In this article we will discuss about the rolling cycle method of DNA replication in φ X 174.
All circular genomes do not follow the same pattern of replication described in E. coli. In some bacteriophages (phi, lambda and phi X 174), in mitochondrial chromosomes and during bacterial mating an alternative method known as the rolling circle has been demonstrated. This method as seen in the small bacteriophage φ X 174 will be described here.
φ X174 has a single stranded DNA molecule only about 6,000 nucleotides in length. Its newly formed DNA is linear, not circular. The process takes place in following way. Soon after φ X174 enters the host E. coli cell its single stranded parent DNA (designated + strand) synthesizes a complementary minus strand (with the help of host cell enzymes) to form duplex DNA (+ -). This is the replicative form (RF) of φXI74.
An endonuclease enzyme produces a nick in the + strand, exposing a free 3′ end and a free 5′ end (Fig. 14.12). DNA synthesis begins by addition of deoxyribonucleotides by the enzyme DNA polymerase to the free 3′ end of the + strand using the strand as template.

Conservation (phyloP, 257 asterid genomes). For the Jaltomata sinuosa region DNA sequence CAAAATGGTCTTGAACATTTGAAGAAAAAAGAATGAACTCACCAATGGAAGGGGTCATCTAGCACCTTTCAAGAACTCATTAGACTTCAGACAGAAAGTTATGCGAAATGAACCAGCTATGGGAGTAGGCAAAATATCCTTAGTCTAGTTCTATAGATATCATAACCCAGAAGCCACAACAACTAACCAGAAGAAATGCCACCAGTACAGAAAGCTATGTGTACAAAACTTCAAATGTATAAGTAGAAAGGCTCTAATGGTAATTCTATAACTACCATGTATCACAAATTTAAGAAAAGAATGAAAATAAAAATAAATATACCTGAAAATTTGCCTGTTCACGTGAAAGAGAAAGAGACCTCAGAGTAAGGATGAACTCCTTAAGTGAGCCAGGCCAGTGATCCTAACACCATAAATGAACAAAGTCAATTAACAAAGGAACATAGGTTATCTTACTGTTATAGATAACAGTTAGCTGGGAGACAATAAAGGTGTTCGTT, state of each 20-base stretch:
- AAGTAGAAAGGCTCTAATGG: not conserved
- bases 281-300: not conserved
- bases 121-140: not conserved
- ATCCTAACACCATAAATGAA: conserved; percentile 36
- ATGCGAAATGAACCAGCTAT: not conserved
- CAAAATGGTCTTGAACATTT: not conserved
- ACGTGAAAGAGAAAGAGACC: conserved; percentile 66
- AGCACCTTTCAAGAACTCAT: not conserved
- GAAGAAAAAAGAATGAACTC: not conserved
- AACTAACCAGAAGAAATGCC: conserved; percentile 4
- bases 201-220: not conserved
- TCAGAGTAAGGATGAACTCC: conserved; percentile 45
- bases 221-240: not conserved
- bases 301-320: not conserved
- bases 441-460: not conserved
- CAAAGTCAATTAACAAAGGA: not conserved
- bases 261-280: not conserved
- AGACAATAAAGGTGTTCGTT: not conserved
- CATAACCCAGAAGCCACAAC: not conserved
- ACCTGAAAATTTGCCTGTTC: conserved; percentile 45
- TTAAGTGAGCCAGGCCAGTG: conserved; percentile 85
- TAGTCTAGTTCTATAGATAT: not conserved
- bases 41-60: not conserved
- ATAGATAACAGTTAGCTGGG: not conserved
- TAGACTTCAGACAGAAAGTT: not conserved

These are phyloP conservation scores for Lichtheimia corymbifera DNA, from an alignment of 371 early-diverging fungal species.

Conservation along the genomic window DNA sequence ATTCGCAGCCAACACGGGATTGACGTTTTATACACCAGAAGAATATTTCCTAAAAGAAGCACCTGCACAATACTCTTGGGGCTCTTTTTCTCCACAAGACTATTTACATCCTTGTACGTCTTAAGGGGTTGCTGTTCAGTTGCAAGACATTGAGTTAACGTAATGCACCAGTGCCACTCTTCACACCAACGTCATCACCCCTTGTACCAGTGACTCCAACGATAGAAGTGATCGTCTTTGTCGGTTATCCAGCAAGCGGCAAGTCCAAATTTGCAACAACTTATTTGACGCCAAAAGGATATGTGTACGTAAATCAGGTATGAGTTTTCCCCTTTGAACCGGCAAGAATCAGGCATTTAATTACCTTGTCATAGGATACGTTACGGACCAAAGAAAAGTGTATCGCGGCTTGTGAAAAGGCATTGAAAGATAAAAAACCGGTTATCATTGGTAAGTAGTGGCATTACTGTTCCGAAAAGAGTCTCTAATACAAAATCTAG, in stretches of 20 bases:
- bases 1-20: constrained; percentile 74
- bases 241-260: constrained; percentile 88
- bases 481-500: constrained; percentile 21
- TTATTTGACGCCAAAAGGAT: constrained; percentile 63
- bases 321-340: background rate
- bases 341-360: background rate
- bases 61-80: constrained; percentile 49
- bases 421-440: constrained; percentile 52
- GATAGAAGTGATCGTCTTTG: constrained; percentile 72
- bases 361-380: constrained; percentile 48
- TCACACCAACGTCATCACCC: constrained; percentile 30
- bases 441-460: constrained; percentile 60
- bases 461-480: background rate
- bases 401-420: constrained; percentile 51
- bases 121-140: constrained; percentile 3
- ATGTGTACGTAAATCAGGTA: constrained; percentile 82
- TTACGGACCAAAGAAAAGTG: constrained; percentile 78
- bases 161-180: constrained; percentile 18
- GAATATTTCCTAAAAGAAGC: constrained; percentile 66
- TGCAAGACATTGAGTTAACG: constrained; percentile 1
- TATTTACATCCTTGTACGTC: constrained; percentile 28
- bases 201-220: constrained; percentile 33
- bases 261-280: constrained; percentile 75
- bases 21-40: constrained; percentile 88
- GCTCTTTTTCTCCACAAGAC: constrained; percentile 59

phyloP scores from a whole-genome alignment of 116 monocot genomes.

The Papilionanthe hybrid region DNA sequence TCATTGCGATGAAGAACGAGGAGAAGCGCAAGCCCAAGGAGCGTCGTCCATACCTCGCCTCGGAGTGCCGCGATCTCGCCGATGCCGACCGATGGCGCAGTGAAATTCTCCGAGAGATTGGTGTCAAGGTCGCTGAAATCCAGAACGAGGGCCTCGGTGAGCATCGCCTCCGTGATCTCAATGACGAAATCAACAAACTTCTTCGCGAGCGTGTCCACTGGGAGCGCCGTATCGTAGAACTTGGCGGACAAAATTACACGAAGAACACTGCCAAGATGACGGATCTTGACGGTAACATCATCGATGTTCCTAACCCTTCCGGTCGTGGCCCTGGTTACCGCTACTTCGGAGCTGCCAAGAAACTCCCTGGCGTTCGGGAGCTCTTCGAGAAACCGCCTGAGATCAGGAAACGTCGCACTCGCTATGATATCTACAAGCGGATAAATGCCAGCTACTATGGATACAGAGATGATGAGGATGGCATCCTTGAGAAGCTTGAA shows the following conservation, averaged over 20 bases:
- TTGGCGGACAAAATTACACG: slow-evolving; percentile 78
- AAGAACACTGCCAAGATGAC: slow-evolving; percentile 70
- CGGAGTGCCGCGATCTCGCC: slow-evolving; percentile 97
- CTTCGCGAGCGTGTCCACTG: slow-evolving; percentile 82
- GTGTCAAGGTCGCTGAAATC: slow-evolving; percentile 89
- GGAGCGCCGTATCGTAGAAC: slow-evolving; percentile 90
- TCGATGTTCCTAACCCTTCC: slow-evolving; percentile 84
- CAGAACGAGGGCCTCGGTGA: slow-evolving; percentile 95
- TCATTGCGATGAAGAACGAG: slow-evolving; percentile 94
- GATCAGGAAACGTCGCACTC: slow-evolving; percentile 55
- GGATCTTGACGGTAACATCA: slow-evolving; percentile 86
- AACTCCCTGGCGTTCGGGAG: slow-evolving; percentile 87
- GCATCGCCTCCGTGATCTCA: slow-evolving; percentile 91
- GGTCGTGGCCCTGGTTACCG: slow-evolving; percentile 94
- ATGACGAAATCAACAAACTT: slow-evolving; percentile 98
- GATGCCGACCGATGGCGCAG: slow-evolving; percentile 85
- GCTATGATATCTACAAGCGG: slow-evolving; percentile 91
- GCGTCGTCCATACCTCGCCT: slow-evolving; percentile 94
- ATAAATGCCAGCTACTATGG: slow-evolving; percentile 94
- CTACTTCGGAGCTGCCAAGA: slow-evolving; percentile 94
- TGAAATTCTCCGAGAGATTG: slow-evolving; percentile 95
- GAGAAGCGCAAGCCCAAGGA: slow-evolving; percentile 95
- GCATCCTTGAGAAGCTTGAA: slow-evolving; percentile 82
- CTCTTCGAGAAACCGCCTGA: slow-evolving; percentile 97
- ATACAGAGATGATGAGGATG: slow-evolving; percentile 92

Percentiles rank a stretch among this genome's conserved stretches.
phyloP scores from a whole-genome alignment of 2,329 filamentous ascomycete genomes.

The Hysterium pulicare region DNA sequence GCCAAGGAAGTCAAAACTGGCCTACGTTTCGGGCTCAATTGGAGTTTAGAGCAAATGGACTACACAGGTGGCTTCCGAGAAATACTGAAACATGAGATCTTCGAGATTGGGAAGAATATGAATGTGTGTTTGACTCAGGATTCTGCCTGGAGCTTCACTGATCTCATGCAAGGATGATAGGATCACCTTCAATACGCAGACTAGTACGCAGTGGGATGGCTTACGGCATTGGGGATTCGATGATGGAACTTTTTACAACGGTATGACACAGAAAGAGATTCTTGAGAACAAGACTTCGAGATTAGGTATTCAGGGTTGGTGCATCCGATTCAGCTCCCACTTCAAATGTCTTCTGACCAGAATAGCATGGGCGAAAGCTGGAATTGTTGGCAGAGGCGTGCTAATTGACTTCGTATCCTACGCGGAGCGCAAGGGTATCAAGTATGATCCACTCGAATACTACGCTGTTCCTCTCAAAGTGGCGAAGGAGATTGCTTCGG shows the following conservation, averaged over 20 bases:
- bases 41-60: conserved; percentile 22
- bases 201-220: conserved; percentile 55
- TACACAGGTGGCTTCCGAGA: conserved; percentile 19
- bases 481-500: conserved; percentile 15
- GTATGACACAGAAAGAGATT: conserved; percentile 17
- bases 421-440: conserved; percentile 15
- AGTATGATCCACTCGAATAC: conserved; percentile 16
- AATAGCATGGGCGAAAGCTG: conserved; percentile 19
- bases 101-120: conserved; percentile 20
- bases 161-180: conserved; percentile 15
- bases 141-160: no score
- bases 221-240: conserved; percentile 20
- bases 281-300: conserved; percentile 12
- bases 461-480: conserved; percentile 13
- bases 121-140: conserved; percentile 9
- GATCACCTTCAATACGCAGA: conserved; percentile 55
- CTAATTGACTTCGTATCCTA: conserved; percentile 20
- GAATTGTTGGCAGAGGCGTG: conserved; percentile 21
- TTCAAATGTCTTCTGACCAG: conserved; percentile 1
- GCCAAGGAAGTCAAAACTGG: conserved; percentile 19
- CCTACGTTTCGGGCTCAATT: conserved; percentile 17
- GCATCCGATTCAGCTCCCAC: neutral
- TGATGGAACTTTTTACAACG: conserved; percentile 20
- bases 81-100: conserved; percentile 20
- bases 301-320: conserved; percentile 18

The minus strand revolves while serving as template hence the name rolling circle. The addition of nucleotides displaces the free 5′ end outwards in the form of a free tail. The rolling circle revolves a number of times thus increasing the length of the + strand by a corresponding number of + complements.
It appears that the tail is finally cut into the correct genome lengths by an endonuclease to provide as many copies of free, linear DNA molecules. The free ends joined by the newly formed linear DNA are joined by the enzyme DNA ligase to form closed, circular progeny chromosomes.